MONTREAL – As Mariah Fridman sits quietly in a park strumming her ukulele – you would never guess the 16-year-old is the latest internet sensation.
Fridman’s name hit the headlines after her older sister, Jordan, posted her candid answers to a sex education quiz Fridman was given in grade eight.
“She’s an extremely amazing young lady,” her sister wrote in a comment that accompanied a photo of the test.
“I’m so proud of the woman she is becoming.”
The quiz asked students to create possible responses to objections to wearing a condom from a potential sex partner.
“I thought the answers were too cookie cutter, so I made some up of my own,” Fridman told Global News.
“The answers I gave were 100 per cent realistic and exactly what I would say in that situation.”
Some of her responses included:
- “Condoms don’t feel good. It won’t be natural,” with: “Being pregnant doesn’t feel good either”;
- “Just this once; we hardly ever have sex,” with “Now you know why”;
- “They cost too much,” with “STD treatments and babies cost more.”
Contrary to many reports, the then-14-year-old was not suspended from John Rennie High School in Pointe-Claire, Que.
“She didn’t like the use of swear words. Nobody does but she laughed.”
WATCH: Quebec dragging behind Canada’s sex-ed curricula
Fridman’s honest answers are actually rooted in a bigger issue – how to properly teach sex ed in Quebec schools.
“It’s really important to be open with them, realistic,” explained Suanne Stein Day, Lester. B Pearson School Board chairperson.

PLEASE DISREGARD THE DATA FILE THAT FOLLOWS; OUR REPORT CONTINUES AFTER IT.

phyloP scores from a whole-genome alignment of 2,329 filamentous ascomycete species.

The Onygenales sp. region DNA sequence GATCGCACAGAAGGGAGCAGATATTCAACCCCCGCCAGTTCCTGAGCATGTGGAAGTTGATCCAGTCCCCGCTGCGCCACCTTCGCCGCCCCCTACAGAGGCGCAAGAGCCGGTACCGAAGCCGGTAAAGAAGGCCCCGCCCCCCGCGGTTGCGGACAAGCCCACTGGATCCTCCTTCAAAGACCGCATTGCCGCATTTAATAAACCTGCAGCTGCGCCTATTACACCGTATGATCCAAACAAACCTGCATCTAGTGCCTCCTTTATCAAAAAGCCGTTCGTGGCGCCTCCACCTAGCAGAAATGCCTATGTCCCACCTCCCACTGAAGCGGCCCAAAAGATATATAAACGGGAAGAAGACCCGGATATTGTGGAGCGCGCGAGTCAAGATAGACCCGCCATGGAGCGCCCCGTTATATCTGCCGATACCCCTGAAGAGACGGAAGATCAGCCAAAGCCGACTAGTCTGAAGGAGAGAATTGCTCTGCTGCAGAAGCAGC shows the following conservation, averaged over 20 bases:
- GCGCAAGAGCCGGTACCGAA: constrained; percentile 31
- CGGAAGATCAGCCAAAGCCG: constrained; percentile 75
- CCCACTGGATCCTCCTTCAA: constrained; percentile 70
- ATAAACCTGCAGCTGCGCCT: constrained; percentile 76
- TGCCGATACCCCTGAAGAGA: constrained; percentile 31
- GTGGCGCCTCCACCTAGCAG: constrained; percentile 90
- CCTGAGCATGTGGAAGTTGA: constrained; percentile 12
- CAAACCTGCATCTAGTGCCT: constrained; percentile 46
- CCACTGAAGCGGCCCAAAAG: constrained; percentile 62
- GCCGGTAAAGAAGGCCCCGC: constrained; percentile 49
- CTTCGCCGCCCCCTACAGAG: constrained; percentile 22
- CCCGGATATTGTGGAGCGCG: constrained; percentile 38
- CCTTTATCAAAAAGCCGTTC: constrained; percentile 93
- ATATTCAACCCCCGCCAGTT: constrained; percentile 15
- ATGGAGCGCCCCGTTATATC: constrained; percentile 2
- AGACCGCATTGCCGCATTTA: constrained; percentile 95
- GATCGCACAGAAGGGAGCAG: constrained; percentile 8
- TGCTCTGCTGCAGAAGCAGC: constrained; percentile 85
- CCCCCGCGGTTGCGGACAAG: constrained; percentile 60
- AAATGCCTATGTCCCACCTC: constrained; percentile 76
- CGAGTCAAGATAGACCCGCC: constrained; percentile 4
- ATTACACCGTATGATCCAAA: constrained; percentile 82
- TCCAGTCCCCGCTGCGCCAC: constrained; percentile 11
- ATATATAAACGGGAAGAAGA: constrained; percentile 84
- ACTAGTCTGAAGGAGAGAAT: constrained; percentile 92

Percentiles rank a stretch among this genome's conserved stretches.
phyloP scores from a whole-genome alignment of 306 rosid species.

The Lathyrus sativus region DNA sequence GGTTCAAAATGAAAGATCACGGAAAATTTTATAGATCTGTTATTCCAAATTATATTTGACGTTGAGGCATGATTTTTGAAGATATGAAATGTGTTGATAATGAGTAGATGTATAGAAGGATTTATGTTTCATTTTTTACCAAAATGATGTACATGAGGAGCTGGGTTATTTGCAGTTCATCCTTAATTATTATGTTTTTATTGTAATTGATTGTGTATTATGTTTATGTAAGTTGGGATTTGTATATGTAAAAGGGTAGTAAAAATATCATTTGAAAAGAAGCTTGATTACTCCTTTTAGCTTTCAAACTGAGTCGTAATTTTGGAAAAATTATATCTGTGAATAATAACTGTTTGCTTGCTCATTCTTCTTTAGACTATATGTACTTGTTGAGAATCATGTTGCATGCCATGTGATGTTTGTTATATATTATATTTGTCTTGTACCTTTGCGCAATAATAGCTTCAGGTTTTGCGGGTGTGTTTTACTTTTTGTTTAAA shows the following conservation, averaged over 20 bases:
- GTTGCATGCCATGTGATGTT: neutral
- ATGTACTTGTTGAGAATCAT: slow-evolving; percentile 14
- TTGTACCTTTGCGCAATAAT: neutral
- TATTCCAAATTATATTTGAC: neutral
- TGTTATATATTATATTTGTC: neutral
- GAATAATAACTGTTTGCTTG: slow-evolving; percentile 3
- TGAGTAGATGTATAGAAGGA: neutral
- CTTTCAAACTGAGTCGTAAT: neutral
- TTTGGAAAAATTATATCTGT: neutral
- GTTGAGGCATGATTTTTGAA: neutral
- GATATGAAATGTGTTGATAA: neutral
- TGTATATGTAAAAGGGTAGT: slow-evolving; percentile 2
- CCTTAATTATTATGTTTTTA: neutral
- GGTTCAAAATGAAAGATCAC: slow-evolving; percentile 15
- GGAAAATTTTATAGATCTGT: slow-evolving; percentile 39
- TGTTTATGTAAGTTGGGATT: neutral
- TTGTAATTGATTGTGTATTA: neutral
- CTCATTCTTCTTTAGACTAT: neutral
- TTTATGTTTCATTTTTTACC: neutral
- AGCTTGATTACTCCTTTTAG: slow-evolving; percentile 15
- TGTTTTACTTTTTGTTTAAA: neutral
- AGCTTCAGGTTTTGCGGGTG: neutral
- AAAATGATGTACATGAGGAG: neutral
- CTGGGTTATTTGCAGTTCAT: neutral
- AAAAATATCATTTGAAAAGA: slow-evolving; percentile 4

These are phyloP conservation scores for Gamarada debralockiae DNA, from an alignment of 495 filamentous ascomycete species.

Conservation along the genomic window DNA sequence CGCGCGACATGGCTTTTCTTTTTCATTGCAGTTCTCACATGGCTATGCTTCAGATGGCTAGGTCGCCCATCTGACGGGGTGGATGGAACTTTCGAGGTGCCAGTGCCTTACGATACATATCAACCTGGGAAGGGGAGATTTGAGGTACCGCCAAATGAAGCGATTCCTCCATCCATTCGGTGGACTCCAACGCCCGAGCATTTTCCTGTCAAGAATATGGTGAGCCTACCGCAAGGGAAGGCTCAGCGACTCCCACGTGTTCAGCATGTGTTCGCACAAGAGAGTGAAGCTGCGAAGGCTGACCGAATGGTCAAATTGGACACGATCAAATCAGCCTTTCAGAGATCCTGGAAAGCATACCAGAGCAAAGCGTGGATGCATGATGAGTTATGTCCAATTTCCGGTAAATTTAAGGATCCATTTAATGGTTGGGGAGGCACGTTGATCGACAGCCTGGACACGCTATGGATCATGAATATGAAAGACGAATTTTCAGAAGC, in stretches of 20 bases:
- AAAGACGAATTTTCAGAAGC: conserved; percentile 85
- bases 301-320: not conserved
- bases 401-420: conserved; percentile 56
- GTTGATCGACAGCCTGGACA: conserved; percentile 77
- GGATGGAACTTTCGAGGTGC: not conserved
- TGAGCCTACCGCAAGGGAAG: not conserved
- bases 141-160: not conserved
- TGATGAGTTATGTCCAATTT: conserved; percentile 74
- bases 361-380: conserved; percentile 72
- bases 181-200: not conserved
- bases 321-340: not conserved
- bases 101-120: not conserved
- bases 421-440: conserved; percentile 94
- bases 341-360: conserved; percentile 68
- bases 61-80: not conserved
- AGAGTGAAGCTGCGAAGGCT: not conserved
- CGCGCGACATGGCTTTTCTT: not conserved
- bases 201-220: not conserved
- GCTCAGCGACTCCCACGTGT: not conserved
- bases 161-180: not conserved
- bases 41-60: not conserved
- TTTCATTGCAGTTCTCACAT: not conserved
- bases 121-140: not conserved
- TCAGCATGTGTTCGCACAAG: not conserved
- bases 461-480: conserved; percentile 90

“To be able to talk to them as people, not as children anymore. They’re teenagers. They are sexually active. We can’t hide behind a bush and deny that fact.”
The province’s sex ed program is under fire, with some saying it lacks structure.
It’s actually not mandatory to teach sex ed in schools at all.
“Teachers don’t receive any formal training on sex education and so, what we’ve been seeing is that since 2005, STI rates and rates of dating violence have actually gone up,” said Malaika Aleba with Head and Hands.
The organization is advocating both for better education, and pushing for a component that talks about consent.
“How do you vocalize what you want? How do you say ‘yes, I want to do this’ or ‘no, I don’t want to do this’ or ‘maybe I will, but later,'” said Aleba .
“I think it’s never too early to start talking to kids about those things.”
In fact, Fridman said her problem with the quiz stemmed from what she calls “unrealistic expectations.”
Fridman said her class has only just started learning about non-anatomy-related issues like consent and relationships.
“I only just learned what consent really was.”
“If I was in that situation, I’d never say ‘No thanks, I don’t want to’; I’d say, ‘No, go screw yourself,'” she said.
Although her answers were frank, and her language a little colourful, Fridman said she doesn’t regret a thing.
“I feel that I have the power to say ‘no’ if I have to,” she told Global News.
“I think everyone needs that.”
WATCH ABOVE: The evolution of sex education